It’s Capitalism That Made Solar Panels Cheap. Capitalism And Markets, Not Public Policy


The lads over at are quite obviously going to squeal in pigletty pleasure at the idea that smart public policy has led to some desirable goal – here a paper which claims that just that, wonks directing the economy meant that solar PV has become cheap. There’s a problem with this thesis which is, well, cheap compared to what?

No, not cheap compared to other forms of energy generation or capture, that’s not the point at all. Rather, compared to other methods of making things cheap how has this smart people in offices telling people what to do worked? That’s not something that either the original paper nor even consider. Which is a pity because it’s the only interesting question here.

How cheap would solar have become if there hadn’t been smart public policy about it? Would capitalism and free markets red in tooth and claw have done better? Entirely government manufacturing of the things? Perhaps Al Gore pooping them onto a grateful nation would have done better? Yes, of course, that middle idea is ridiculous but that is the question we’d like an answer to. Sure, there’s been public policy about Solar PV. Solar PV has become cheaper. But to judge the effectiveness of the public policy we need to know how much cheaper, or more expensive, or how quickly or slowly to a price point, solar PV would have been in the absence of the public policy?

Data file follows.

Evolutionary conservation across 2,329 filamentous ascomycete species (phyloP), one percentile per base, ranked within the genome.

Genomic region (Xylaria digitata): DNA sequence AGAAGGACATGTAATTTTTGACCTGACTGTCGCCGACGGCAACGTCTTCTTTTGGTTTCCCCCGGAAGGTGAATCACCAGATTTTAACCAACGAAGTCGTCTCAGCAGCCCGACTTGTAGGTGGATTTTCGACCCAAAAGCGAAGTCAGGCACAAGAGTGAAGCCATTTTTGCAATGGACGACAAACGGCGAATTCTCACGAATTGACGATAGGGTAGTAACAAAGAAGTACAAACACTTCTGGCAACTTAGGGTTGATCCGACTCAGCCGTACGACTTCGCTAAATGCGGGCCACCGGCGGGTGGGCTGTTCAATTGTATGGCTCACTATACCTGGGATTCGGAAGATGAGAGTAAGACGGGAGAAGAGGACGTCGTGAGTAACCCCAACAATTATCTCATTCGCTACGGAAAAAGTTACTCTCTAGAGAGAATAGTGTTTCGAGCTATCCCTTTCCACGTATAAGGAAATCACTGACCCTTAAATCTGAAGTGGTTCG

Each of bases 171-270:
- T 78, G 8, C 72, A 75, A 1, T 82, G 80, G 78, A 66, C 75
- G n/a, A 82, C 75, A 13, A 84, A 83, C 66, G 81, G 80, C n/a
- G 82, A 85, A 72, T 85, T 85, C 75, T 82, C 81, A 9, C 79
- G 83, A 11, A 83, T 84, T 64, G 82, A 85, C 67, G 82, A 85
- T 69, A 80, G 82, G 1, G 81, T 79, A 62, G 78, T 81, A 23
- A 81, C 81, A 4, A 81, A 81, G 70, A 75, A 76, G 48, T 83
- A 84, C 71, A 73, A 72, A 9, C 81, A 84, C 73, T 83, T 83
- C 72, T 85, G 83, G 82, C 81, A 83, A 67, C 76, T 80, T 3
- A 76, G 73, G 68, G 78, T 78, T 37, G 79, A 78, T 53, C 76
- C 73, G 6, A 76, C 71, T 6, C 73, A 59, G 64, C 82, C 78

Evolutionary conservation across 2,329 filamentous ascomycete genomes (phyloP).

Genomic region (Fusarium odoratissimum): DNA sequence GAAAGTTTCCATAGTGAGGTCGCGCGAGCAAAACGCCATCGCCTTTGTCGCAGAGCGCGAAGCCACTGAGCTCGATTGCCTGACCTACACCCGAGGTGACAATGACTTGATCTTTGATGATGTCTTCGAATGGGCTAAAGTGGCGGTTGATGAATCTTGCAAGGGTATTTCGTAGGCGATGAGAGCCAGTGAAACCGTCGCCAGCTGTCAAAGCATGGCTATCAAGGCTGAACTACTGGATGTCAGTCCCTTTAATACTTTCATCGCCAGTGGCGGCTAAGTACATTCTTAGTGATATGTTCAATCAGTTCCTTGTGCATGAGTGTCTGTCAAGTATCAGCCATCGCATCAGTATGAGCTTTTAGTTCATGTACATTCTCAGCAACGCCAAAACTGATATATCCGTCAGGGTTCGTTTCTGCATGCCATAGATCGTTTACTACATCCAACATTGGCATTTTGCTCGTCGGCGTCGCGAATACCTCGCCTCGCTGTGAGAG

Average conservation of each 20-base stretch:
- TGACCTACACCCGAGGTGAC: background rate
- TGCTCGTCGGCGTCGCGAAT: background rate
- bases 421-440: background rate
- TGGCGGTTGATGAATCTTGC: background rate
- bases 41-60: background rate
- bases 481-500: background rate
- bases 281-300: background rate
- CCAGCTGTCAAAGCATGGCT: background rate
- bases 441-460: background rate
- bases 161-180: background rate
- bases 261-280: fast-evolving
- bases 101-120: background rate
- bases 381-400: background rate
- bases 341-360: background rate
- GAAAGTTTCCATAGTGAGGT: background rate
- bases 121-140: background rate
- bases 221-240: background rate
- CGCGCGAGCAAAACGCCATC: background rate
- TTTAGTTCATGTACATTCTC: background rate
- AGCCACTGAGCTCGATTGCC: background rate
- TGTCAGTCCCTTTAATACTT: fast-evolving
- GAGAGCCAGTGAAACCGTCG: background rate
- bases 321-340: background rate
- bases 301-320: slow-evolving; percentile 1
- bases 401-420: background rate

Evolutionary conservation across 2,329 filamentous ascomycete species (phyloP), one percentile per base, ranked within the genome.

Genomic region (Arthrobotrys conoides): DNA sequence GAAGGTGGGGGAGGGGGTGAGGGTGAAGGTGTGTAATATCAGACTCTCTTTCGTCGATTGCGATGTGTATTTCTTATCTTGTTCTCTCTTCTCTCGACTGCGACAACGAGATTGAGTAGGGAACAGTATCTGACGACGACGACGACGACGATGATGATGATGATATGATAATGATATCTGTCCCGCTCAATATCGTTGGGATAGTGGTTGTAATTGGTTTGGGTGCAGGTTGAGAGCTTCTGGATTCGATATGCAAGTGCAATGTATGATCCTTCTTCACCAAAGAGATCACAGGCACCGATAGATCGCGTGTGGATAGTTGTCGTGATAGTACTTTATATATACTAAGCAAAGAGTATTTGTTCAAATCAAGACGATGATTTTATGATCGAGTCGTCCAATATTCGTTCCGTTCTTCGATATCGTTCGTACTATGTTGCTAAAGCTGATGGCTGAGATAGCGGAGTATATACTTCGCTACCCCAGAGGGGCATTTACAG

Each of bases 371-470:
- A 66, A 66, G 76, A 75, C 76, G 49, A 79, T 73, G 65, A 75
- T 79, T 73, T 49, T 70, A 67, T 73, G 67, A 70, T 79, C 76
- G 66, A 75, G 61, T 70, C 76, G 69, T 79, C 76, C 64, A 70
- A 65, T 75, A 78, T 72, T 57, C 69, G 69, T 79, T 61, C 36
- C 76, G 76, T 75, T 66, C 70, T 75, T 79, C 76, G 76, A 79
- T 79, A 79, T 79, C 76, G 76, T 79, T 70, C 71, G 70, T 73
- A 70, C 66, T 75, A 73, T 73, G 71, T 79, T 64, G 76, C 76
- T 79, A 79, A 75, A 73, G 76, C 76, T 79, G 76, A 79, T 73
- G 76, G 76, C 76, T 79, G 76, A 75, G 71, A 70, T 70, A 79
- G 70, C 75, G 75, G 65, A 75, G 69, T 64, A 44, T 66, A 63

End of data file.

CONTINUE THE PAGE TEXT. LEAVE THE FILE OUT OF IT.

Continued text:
As we can rather observe other things have become cheaper over the years without public policy. It’s rather the defining virtue of this capitalist free marketry in fact. Think right back to when it first started. That Industrial Revolution was in textiles at first. As Mises (I think? Maybe Schumpeter) observed we know that Elizabeth I had a pair of stockings, we even know the day she received them as a present suitable for a princess. It took those Dark Satanic Mills to make them cheap enough that the mill hands owned their own pairs too. But they did become that cheap. And no one is stupid enough to think that Georgian England was a hot bed of public policy on industrial development – well, I hope not, anyone who does will be too stupid to breathe. Today’s decline in clothing costs driven by Bangladeshi sweatshops supplying Zara and H&M aren’t really about public policy now, are they?

Or perhaps we’d use the example of Henry Ford? That Model T was cheap enough that the working man could afford what had been, only a decade before, the preserve of the rich eccentric. So much so that the Model T changed the incidence of virginity at marriage so enticing was that back seat. Or would you like to look at that computer in everyone’s pocket? The first mobile phone calls in Britain took place into my own adult lifetime. £1 a minute – when £1 was a decent hourly wage, one I’ve worked for. And the capital cost was about that of a decent used car. Now a burner can be had for what, two hours minimum wage? And does anyone actually charge by the minute any more? Sure, there was public policy involved in the military applications of computing but really, not in the mobile phone. In the commons property of spectrum, sure, but the phone hardware?

No, Mariana Mazzucato’s blatherings do not count.

And no, this isn’t unusual.

This year’s Nobel Laureate is famed for his study of the declining price of lumens. Yes, this is even true of something like retail. New retail technologies like Walmart make things cheap.

We can even be specific about solar. We used to make PV cells out of the scraps and under specced pieces of silicon we made for the computer chips. As solar expanded this wasn’t a large enough supply. So, people started to make directly for solar. I’ve been in one of the places that did this, talking to the research boffins. Their problem was to work out how to make the lower quality required. At one point silicon crystal bar – what is sliced up to make the wafers: